In a statement, his attorney, John J. Commisso of Jackson Lewis, P.C. in Boston, said that Stevens remains plagued with “injuries, pain, and other challenges.”
He said Stevens would contest the charges.
a bit more...
NEW YORK (May 5, 2016) – The National Hockey League announced today that it is donating $100,000 to the Canadian Red Cross relief efforts in Fort McMurray, Alta.
Wildfires in the Fort McMurray area have forced the evacuation of more than 80,000 residents. The Canadian Red Cross will facilitate care by providing shelter, food, accommodation and comfort.
“The National Hockey League family stands with all who have been affected by the devastating fires in Fort McMurray,” NHL Commissioner Gary Bettman said. “We send thoughts of support and encouragement to our neighbors as they confront the physical and emotional impacts of this disaster.”
from Lawrence Martin at the Globe and Mail,
Picked up the sports section of a newspaper the other day and was greeted by an irritating headline: “The Year that Hockey Died.”
Increasingly, we’ve seen these doomsday stories about our national sport. They’re exaggerated, of course. The sport is nowhere near the netherworld. The NHL is doing fine. TV contracts are big. The game – check the Pittsburgh-Washington series – still offers dramatic entertainment. Ottawa is putting up a new arena. The Toronto Doormats (Maple Leafs) have just won the draft rights to a superstar. Chances are they will be revived in this millennium.
So where does all the codswallop, all the stories about hockey’s demise come from? They come from immigration patterns which have seen millions arriving in Canada from cultures where hockey is barely heard of. They come from melting ice caps, a dwindling number of backyard rinks, falling enrolments in hockey youth programs.
They come from hockey being far more expensive than other sports; from its turn from a blue-collar sport to a rich kids’ one. They come from the steep rise of basketball and soccer.
from Michael Kuzmin, Arik Motskin and Zack Gallinger of The10and3,
Last year, we declared Thunder Bay to be the hockey capital of Canada. Season after season, this unassuming, northern Ontario town sends boatloads of its young men into the ranks of the NHL. And the data doesn’t lie — over the past century, no other Canadian city has so consistently churned out hockey players at such a high rate.
But many readers were aghast: how could we ignore the Prairies? In those parts, while some players do come from mid-sized cities like Regina or Red Deer, so many more hail from a vast constellation of tiny towns – with names like Oxbow, Aneroid and Elk Point – that dot the endless prairie landscape. A small town certainly cannot consistently produce NHL-ready players year after year, so it simply has no chance in our analysis when facing larger cities like Thunder Bay. But when you start to analyze all of these small towns aggregated across a larger region, like a province, then you may just realize how dominant the hockey tradition in Canada’s west really is.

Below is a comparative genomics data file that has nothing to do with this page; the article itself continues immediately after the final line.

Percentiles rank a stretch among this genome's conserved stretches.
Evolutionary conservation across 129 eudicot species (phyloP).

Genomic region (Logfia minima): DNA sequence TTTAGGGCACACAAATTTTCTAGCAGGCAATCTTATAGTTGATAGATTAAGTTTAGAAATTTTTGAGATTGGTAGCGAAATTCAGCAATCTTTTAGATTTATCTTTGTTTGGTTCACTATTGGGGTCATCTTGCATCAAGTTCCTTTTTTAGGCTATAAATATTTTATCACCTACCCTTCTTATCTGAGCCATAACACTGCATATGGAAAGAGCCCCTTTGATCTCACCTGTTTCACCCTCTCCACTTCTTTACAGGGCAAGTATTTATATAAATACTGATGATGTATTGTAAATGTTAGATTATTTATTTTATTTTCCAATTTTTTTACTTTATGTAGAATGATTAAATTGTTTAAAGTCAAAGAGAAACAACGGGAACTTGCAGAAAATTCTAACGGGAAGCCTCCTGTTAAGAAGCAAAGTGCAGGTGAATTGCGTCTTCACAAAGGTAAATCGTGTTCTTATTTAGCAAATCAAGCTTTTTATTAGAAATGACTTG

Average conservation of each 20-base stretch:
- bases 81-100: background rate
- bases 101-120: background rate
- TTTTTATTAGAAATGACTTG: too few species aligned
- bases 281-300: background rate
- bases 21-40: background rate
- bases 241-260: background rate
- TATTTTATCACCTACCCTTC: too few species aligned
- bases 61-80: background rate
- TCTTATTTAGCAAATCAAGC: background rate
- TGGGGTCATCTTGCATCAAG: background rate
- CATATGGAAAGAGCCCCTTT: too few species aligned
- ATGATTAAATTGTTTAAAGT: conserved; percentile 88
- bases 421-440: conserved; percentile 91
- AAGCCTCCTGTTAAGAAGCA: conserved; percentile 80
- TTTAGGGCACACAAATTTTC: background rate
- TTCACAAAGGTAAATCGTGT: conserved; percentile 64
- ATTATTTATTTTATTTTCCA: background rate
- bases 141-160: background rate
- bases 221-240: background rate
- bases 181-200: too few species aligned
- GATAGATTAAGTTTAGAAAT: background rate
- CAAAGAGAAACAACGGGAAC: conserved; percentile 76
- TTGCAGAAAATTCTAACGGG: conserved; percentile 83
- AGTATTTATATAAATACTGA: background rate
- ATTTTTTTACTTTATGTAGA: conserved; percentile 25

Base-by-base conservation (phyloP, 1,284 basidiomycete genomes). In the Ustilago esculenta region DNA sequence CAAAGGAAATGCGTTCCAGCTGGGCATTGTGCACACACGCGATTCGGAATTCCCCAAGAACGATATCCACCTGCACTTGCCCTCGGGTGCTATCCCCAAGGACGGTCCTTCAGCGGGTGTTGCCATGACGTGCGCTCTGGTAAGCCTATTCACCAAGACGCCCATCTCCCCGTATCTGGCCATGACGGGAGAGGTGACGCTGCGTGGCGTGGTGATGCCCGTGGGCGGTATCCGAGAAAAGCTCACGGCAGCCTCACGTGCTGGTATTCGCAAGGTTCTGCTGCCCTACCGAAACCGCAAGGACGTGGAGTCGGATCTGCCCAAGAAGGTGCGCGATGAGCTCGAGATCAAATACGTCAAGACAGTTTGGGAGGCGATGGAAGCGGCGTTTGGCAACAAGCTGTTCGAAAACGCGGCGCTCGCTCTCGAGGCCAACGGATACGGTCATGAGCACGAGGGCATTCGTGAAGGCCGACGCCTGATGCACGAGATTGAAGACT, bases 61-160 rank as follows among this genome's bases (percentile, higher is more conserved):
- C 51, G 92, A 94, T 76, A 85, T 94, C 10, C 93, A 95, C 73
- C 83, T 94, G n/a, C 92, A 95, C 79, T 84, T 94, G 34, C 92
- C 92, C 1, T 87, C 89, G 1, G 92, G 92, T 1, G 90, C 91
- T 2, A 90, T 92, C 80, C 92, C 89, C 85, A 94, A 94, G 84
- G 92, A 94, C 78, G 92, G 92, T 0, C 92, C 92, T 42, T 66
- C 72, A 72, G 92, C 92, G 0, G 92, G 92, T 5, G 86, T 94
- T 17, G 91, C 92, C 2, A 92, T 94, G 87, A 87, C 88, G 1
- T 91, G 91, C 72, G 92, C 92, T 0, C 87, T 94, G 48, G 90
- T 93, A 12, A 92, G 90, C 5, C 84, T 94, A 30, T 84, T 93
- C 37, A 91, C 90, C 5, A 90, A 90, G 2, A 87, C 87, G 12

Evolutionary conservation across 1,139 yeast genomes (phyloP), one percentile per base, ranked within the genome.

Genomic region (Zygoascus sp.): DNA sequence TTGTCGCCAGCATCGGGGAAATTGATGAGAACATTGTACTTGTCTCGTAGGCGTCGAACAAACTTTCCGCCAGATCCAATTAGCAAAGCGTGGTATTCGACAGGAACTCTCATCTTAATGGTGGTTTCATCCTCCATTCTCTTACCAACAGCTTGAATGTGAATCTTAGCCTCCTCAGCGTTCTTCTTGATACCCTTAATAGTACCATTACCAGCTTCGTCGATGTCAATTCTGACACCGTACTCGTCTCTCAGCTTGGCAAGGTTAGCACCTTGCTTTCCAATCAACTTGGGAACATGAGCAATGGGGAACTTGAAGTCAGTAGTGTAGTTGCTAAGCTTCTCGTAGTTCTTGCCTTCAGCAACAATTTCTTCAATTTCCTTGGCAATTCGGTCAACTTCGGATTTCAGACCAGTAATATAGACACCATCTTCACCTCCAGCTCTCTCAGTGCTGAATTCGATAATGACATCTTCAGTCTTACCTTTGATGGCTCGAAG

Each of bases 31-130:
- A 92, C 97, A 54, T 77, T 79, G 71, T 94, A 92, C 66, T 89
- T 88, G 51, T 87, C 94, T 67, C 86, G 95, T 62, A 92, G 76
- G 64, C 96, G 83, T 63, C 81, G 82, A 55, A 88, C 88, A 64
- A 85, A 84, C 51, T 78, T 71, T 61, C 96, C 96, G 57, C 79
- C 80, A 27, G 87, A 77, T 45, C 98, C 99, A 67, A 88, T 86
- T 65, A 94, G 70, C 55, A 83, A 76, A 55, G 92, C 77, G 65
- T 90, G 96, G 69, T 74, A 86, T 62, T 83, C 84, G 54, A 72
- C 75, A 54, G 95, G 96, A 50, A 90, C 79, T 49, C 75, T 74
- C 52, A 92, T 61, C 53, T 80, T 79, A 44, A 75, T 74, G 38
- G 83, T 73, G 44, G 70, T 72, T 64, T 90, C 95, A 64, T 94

Others wondered about the huge influx of players in the NHL born outside of Canada, who now comprise over half of the league. The American invasion was well underway by the early 1980s, with stars like Chris Chelios and Pat LaFontaine contributing a familiar brand of hard-nosed, yet skilled North American hockey. By the late 1980s, the ranks of European and Soviet players in the NHL exploded, bringing with them an elegant game based on skating and puck possession.
We’re here to tell you: while Thunder Bay remains Canada’s best hockey town, Saskatchewan is the world’s undisputed hockey hotbed – a province that has consistently produced more NHL-ready players per capita than any other region in Canada, or on the planet.
About Kukla's Korner Hockey
Paul Kukla founded Kukla’s Korner in 2005 and the site has since become the must-read site on the ‘net for all the latest happenings around the NHL.
From breaking news to in-depth stories around the league, KK Hockey is updated with fresh stories all day long and will bring you the latest news as quickly as possible.
Email Paul anytime at firstname.lastname@example.org